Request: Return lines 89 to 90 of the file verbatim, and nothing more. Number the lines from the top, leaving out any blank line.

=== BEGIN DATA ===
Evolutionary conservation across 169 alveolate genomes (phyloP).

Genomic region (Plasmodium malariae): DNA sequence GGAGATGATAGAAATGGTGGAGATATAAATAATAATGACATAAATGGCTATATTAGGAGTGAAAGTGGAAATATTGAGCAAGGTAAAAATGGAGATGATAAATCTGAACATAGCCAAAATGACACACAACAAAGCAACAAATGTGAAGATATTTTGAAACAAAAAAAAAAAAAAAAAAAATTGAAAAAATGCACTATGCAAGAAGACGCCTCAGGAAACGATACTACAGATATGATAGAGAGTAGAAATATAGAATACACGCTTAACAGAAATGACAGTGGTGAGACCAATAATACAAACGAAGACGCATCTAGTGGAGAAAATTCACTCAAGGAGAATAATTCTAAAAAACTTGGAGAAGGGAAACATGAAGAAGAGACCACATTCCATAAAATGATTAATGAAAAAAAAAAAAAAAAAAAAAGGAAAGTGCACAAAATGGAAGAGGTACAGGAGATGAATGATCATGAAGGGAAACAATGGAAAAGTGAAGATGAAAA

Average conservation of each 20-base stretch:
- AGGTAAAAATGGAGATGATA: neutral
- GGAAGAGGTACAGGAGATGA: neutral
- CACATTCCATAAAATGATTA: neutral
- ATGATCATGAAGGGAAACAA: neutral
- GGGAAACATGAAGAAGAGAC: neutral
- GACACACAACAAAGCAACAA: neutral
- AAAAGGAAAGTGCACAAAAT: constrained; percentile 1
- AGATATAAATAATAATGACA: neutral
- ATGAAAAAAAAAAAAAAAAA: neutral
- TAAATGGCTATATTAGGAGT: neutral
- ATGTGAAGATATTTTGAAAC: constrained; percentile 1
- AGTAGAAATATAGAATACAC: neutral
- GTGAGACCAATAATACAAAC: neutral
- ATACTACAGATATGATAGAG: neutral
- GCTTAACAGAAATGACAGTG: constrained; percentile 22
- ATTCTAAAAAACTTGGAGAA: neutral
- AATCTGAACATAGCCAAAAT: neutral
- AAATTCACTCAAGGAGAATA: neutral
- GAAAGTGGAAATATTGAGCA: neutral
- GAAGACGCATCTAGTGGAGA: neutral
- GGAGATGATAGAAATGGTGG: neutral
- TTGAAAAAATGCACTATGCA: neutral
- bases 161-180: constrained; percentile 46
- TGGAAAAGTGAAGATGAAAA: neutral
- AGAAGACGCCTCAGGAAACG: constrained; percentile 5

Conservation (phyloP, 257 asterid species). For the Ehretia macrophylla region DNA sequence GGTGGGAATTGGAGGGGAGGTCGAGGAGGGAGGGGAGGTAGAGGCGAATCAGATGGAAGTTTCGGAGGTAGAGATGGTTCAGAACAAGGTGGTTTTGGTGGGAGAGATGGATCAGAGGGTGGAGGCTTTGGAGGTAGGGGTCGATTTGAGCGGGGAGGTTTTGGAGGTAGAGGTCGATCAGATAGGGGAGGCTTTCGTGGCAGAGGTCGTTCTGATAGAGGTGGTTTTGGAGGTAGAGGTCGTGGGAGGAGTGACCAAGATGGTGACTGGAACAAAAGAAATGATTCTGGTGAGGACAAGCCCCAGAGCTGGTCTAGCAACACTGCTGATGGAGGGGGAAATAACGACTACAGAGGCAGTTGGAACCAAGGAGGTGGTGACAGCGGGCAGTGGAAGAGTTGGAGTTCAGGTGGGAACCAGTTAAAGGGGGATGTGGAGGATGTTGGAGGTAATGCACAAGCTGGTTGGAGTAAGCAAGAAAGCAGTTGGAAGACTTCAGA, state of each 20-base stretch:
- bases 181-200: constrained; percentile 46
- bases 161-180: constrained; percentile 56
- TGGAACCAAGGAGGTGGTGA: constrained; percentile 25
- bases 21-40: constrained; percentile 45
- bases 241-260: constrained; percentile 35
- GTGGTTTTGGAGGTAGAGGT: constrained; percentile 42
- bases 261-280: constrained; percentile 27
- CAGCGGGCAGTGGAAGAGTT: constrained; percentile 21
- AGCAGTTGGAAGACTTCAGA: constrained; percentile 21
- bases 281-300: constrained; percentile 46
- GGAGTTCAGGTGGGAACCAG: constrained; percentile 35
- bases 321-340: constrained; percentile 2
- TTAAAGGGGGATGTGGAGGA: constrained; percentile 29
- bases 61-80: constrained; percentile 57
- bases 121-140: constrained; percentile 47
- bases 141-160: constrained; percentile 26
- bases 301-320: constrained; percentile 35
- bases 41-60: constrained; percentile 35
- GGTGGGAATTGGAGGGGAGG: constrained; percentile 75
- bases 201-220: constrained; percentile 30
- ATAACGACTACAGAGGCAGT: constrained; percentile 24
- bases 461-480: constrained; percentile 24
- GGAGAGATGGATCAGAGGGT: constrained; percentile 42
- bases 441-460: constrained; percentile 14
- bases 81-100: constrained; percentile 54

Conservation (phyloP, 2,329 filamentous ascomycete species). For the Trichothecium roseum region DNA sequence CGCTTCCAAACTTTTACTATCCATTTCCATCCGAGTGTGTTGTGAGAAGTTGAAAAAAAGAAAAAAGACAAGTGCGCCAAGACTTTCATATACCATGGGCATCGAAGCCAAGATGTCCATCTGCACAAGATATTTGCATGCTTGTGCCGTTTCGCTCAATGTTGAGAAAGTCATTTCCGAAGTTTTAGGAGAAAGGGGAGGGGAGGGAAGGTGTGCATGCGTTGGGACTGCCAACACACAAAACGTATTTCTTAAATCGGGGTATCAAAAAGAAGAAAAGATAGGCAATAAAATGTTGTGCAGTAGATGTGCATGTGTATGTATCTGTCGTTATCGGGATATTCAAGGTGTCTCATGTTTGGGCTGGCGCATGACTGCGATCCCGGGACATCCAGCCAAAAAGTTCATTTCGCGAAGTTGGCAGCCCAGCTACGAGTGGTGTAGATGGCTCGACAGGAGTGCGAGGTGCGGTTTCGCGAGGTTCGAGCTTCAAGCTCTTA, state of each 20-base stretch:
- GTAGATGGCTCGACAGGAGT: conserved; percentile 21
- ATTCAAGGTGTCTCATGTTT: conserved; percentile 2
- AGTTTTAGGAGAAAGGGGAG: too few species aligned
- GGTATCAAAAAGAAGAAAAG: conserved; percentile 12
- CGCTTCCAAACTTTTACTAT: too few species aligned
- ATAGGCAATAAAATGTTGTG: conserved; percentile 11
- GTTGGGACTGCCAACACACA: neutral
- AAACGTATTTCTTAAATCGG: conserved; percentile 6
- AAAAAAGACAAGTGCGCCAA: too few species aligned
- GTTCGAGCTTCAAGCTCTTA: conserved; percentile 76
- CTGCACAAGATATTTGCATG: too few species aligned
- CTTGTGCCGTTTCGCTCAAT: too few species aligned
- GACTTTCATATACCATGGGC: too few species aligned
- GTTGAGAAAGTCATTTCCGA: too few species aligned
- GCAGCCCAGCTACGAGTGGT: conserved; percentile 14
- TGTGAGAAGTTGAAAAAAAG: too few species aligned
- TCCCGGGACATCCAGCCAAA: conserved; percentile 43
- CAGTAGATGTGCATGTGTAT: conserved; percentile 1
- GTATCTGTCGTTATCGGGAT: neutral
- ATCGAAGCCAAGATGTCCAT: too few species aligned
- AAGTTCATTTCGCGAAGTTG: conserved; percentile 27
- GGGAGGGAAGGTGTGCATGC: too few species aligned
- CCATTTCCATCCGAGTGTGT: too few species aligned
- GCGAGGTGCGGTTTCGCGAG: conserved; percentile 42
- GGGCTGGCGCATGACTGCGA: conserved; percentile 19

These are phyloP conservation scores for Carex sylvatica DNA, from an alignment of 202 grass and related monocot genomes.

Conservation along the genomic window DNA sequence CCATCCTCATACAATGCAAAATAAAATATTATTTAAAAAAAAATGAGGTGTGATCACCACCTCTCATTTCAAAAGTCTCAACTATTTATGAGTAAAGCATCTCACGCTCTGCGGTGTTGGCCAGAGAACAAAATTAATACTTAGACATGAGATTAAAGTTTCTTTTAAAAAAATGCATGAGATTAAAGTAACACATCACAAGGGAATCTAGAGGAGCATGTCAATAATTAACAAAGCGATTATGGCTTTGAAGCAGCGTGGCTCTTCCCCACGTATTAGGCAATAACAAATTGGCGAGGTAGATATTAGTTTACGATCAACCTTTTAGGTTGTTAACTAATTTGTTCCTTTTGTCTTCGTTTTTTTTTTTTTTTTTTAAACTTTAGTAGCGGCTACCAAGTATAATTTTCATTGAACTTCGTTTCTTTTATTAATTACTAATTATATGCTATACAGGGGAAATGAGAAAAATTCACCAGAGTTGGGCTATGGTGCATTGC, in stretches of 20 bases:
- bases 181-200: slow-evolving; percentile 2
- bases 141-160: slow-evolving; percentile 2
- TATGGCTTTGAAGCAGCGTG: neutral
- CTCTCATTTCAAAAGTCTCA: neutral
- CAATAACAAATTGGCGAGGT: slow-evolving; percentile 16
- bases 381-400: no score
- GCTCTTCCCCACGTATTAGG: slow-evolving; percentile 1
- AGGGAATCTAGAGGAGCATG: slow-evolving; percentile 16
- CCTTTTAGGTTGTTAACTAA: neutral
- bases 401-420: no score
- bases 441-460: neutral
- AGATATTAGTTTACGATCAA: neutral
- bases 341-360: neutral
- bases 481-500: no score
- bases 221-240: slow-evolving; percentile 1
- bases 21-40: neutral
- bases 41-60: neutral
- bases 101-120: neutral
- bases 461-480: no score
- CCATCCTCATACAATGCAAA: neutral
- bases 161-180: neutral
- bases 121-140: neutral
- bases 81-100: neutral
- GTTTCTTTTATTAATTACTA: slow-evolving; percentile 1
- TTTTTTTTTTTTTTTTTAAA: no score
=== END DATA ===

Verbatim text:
- GCTCTTCCCCACGTATTAGG: slow-evolving; percentile 1
- AGGGAATCTAGAGGAGCATG: slow-evolving; percentile 16